The American beaver is a large rodent associated with waterways and wetlands. It has webbed hind feet; a large, relatively hairless,
horizontally flattened tail, a blunt head, small eyes and ears, a short neck, and a stout body. The color is a uniform dark brown above
with lighter underparts and a blackish tail.
Similar species: There are two other aquatic rodents in Missouri that might be confused with beavers. The common muskrat, found statewide,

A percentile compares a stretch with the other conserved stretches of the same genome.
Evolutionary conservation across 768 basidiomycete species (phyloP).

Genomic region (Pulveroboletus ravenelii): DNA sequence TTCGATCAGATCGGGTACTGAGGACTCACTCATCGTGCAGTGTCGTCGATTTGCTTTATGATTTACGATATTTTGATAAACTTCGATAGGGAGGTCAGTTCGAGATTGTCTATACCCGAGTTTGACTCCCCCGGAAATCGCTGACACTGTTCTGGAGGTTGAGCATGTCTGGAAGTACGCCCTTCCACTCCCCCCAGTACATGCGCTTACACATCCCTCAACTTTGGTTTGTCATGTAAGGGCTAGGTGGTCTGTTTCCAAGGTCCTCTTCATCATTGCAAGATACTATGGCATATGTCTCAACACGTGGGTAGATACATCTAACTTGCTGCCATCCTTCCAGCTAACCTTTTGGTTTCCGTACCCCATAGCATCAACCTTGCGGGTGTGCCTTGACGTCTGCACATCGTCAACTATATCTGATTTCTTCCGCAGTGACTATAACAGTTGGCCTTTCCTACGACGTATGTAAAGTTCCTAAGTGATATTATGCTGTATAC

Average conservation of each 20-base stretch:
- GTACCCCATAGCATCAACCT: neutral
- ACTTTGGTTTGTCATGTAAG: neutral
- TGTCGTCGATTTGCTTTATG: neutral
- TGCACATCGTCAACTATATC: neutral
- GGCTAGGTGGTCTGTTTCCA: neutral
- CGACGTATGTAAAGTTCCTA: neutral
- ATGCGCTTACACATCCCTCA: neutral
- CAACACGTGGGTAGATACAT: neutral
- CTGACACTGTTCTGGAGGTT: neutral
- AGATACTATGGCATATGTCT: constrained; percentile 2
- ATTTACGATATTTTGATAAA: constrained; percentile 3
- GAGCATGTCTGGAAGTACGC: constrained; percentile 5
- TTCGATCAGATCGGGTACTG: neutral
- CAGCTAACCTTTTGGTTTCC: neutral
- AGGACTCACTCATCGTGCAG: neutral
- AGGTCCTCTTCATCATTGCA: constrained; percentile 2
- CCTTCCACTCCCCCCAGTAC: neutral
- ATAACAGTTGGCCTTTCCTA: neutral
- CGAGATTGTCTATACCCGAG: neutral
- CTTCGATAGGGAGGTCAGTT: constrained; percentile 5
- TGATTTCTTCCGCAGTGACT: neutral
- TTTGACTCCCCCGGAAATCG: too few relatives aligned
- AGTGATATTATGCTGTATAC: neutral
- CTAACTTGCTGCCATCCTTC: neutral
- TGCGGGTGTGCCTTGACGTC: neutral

has a long tail that is slightly flattened side to side; it is a smaller animal, usually only weighing 2–4 pounds. The introduced nutria,
which sometimes occurs in southeastern Missouri, has a rounded tail; at 15–25 pounds, it is intermediate in size between beaver and muskrat.
Size: Total length: 34–54 inches; tail length: 9–17 inches; weight: 26–90 pounds.